Name: Skunk Cabbage (Symplocarpus foetida).
Otherwise known as: Meadow Cabbage, Polecat Weed, Stinky Pondweed
Habitat: A perennnial member of the Aracea family that grows up to 60cm in moist woodland, swamps and wetlands in the southern United States. The plant has a conical rhizome and is distinguished by first producing a chocolate coloured spathe – a large bract – that encases a bright yellow spadix. The dark green, deeply-veined leaves appear as the spathe dies away.
What does it do: The early American settler physicians, known as the ‘eclectics’ recorded that the Native American medicine men and midwives placed the leaves of the plant on the genitalia to induce childbirth and reduce abdominal convulsions. They also made concoctions from the roots to expel intestinal worms.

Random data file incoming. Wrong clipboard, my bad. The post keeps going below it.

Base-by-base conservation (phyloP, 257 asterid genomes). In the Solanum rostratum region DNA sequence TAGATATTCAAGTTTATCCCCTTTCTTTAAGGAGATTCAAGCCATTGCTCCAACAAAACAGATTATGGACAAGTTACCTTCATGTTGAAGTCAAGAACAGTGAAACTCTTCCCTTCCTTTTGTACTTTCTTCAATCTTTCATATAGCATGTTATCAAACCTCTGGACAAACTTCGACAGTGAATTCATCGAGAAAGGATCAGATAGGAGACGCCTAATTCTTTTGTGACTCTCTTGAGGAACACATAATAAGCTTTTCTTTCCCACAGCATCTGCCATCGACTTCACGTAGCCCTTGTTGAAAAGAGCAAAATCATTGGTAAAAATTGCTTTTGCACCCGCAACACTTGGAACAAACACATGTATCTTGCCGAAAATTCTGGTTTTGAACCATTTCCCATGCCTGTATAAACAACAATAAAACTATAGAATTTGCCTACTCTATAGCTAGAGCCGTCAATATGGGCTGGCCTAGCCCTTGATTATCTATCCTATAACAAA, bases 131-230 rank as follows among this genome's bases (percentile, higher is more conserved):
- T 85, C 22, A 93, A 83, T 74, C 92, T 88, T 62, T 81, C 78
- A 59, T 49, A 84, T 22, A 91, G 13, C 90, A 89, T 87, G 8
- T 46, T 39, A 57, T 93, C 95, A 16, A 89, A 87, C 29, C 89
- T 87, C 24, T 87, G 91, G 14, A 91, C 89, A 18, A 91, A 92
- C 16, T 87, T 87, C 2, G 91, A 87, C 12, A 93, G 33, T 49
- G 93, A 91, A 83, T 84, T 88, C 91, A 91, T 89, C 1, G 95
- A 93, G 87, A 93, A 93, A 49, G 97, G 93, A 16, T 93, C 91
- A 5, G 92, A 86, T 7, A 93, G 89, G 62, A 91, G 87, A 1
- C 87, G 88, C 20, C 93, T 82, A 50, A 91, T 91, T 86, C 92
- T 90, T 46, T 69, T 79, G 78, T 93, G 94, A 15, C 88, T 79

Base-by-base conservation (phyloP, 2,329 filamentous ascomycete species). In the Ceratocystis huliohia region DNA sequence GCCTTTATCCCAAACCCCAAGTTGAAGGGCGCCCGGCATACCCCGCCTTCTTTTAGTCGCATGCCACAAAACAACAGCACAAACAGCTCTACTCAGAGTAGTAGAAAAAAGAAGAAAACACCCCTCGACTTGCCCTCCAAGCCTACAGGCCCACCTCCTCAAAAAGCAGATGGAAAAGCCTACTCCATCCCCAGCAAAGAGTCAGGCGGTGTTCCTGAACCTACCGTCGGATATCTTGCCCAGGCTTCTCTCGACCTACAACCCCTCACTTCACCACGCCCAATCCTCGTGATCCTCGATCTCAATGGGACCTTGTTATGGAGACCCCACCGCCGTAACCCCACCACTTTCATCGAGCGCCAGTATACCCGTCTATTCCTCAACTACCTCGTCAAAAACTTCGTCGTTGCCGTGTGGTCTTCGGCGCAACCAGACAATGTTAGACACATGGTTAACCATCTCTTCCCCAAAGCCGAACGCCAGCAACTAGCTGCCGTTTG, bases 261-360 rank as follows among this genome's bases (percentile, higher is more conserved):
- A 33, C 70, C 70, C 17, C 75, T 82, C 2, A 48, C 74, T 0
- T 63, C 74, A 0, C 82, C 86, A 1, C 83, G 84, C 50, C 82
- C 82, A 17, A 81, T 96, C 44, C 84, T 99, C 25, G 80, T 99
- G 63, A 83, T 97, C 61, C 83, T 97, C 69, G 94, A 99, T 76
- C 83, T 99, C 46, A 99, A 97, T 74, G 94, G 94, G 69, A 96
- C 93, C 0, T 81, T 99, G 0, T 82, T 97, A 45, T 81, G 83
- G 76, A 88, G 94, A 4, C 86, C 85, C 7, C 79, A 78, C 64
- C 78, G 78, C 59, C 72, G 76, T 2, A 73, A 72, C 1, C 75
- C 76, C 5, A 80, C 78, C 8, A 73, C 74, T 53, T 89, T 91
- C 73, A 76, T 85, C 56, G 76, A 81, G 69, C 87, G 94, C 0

Despite the repulsive odour of Skunk Cabbage in times of famine the tribes would gather the plant as food but it would have to be boiled to the point where it no longer had much nourishment to detoxity it. In this condition it was merely a stomach filler.
Failure to cook the plant often caused fatalities because it contains calcium oxalate crystals that resemble tiny glass needles that can penetrate the tongue, throat and mouth leading to asphyxiation; it can also cause long-term damage to liver, kidney and bladder.
Skunk Cabbage has one of the foulest odours associated with any plant, and yet is so effective as a pollinator, botanists claim to have witnessed amphibians climbing into the spathe.
European herbalists boil the root to treat asthma, chronic catarrh, rheumatics, nervous disorders, whooping cough and dropsy (oedema). Dried root is made into an ointment to treat ringworm and bedsores in the elderly.
Alexander McCowan: author of the World’s most Dangerous Plants